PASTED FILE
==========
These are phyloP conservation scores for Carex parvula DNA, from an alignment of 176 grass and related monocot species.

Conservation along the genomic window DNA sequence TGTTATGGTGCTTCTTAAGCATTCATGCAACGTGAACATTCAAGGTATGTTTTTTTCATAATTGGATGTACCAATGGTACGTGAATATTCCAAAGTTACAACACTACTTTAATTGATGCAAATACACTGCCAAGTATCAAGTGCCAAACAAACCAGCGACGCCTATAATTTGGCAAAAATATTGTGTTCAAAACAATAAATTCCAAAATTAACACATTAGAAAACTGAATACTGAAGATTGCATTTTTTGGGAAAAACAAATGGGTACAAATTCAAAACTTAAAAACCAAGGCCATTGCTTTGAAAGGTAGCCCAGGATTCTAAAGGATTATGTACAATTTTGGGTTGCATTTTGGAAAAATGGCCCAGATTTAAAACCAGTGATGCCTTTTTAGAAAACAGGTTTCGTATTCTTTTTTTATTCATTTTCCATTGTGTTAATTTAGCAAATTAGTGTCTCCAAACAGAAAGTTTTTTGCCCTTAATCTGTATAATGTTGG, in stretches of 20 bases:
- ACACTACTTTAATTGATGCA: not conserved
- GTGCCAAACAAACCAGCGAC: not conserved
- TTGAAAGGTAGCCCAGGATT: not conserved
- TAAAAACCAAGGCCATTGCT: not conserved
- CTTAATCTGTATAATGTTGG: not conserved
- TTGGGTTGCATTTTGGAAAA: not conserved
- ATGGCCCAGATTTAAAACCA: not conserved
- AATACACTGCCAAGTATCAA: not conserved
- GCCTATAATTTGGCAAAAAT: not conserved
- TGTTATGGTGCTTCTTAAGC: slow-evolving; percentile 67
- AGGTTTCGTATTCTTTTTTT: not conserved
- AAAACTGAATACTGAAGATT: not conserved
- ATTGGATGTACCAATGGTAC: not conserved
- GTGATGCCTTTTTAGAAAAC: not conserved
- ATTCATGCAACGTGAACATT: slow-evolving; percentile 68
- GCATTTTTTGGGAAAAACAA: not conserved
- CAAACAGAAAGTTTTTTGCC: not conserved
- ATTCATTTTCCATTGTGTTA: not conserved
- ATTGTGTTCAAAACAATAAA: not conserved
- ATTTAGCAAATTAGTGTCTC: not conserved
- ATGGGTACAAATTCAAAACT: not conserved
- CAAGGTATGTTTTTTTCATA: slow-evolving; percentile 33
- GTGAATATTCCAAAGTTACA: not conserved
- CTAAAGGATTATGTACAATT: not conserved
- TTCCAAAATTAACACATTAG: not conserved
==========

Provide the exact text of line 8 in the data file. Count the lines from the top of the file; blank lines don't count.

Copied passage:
- TTGGGTTGCATTTTGGAAAA: not conserved